Club Dead—Charlaine Harris

Club Dead
Charlaine Harris
Southern Vampire/Sookie Stackhouse 3
Ace Books, 2003.
ISBN-13: 978-0441010516.
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Cover of Charlaine Harris' Club Dead

Charlaine Harris’ Club Dead is the third in her series of “Southern Vampire” novels, preceded by Dead Until Dark and Living Dead in Dallas, both of which were previously reviewed for Green Man Review by my colleague Michael M. Jones. As Michael makes clear in his well-done reviews, these books are not your standard vampire books. The heroine, Sookie Stackhouse, a barmaid in rural Northern Louisiana, is self-educated from genre books and her word-a-day calendar. She’s also a telepath, something which in general she views as a disability.

Sookie is not an Anita Blake clone, though if you like Laurel K. Hamilton’s books, you’ll probably like Sookie. She’s an interesting, strong and self-aware character and not at all derivative. She struggles with her sometimes rough relationship with “Vampire Bill” Compton, a Civil War veteran who first attracted Sookie simply because she couldn’t read his mind. That said, Club Dead, while quite capable of standing on its own, does suffer from “series-itis” in that it doesn’t end with all the issues solved—the book begins with Sookie and Bill’s relationship in trouble, and that issue isn’t resolved at the end, though the related mysteries and murder that bookend Bill and Sookie’s relationship are neatly tied up.

At the start of the book, Sookie is a bit miffed because she comes home from a hard day’s work at Merlotte’s bar in Bon Temps expecting to find her vampire sweetie Bill ready to lavish her with attention, but Bill can barely tear himself away from his computer to grunt “Hi,” or even clean up the bottles of synthetic blood he’s been drinking. It’s been like that for the last couple of months. But then Bill is kidnapped because of a secret project he’s been working on (for no less than the vampire Queen of Louisiana). Sookie is convinced by Eric Northman, the vampire leader of “Area 5” of Louisiana and Bill’s boss, to go undercover and “listen” to see if she can pick up any leads about Bill’s precise location in Jackson, Mississippi.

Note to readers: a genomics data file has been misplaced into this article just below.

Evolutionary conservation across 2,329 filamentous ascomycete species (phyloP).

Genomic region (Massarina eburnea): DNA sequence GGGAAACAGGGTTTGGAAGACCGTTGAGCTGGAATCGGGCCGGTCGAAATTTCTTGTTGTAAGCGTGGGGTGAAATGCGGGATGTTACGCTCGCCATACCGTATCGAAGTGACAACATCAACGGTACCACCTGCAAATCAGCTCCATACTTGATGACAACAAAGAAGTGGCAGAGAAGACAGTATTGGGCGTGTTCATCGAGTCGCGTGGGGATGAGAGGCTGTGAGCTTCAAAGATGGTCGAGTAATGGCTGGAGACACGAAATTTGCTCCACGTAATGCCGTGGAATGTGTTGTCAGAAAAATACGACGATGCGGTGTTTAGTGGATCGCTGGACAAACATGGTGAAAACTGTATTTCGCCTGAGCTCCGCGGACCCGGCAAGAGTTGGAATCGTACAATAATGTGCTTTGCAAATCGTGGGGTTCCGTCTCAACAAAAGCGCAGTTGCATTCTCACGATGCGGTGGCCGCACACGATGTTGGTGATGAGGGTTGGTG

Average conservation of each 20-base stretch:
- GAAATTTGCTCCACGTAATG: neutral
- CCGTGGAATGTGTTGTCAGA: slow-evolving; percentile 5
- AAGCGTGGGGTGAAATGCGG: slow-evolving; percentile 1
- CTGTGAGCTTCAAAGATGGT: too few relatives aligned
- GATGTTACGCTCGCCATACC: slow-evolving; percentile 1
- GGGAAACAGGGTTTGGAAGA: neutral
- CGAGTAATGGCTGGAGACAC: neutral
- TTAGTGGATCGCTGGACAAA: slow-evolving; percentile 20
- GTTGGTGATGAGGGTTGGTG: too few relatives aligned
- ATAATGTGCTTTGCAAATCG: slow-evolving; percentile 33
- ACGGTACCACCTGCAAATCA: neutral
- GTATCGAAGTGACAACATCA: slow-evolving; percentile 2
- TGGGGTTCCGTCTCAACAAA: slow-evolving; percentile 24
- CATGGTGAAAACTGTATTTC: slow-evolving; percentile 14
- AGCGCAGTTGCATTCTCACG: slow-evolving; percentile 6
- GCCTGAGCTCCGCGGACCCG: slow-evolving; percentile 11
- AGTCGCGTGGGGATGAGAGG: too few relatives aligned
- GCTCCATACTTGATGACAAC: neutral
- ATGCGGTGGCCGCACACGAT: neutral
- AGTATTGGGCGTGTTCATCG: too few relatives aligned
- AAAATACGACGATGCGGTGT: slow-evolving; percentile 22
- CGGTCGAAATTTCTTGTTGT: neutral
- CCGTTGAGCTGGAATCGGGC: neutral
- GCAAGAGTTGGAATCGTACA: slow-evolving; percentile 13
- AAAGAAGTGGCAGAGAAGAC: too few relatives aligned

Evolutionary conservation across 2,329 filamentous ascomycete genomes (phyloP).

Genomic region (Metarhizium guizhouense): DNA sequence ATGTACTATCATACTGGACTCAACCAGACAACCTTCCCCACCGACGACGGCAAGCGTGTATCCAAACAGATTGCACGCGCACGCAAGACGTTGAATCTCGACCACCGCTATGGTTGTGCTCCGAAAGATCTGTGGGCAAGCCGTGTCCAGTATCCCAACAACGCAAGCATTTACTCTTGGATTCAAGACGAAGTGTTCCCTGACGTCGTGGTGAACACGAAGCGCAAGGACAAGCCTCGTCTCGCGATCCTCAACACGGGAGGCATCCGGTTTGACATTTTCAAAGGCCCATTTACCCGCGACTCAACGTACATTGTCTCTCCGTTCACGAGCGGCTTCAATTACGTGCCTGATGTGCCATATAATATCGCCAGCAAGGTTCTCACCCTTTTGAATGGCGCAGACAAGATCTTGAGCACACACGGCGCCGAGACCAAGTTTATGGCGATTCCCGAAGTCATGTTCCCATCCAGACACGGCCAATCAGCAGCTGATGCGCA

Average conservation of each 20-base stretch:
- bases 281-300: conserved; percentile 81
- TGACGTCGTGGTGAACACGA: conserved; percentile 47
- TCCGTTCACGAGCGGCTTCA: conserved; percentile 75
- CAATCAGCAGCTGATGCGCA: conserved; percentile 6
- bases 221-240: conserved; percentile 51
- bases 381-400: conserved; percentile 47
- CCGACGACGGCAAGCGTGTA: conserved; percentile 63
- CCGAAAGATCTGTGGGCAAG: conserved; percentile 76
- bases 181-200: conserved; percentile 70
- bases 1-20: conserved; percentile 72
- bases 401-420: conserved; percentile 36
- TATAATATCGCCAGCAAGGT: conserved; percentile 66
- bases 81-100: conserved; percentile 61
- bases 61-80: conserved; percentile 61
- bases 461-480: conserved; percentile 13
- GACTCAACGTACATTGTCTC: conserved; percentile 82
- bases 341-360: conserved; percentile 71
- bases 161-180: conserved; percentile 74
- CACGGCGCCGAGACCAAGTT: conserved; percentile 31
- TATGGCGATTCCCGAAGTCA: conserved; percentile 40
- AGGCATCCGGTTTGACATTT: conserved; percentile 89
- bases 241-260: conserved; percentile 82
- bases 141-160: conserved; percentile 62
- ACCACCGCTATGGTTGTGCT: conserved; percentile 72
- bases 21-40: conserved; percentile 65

He also tells Sookie that Bill has been unfaithful to her, carrying on a clandestine affair with another vampire (and a former amour) named Lorena, for several weeks. It’s not really acceptable for two vampires to have a sexual relationship, but Bill apparently found Lorena irresistible. Knowing he’s been cheating on her, and had plans to provide for her financially when he broke off their relationship, doesn’t make Sookie feel any better about the way Bill seems to have abandoned her. Nonetheless, she is infuriated to learn that Lorena is the one who betrayed Eric to the Jackson vampires, whose king is keen to acquire Bill’s secret project. The king is keen enough, in fact, to have sent a Werewolf and gang member after Sookie in a kidnap attempt that is only just foiled by Bubba, the slightly dim vampire better known in life as a musician from Tupelo.

In the meantime, where’s Bill? . . . and Lorena, for that matter?

Sookie grows as a character in Club Dead, becoming stronger physically and metaphysically, but largely growing as a person. She still struggles with ethical questions, with the reality of loving a vampire, and with her “disability,” as she still thinks of her telepathy. Harris, a talented writer of three other mystery series, has something very unusual in Club Dead and the rest of the “Sookie Stackhouse” series (as Harris thinks of the books generally referred to as the “Southern Vampire” series). These books, as Michael M. Jones points out (in the reviews mentioned above), are “that rarest of mixed genres: Southern romantic vampire mystery.” It’s a blend that works in Harris’ case, with a heroine who is down to earth, smart, funny and interesting, with enough fantasy world-building in terms of genuinely “other” vampires, Were, and shape-shifter sub-cultures to create abelievably Fey reality.

Reprinted with permission from The Green Man Review. © Copyright 2003 The Green Man Review.

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She plays o' the viol-de-gamboys, speaks three or four languages word for word without book, hath all the good gifts of nature, knows a hawk from a handsaw, and can see a church by daylight. The rest is subject to fancy.

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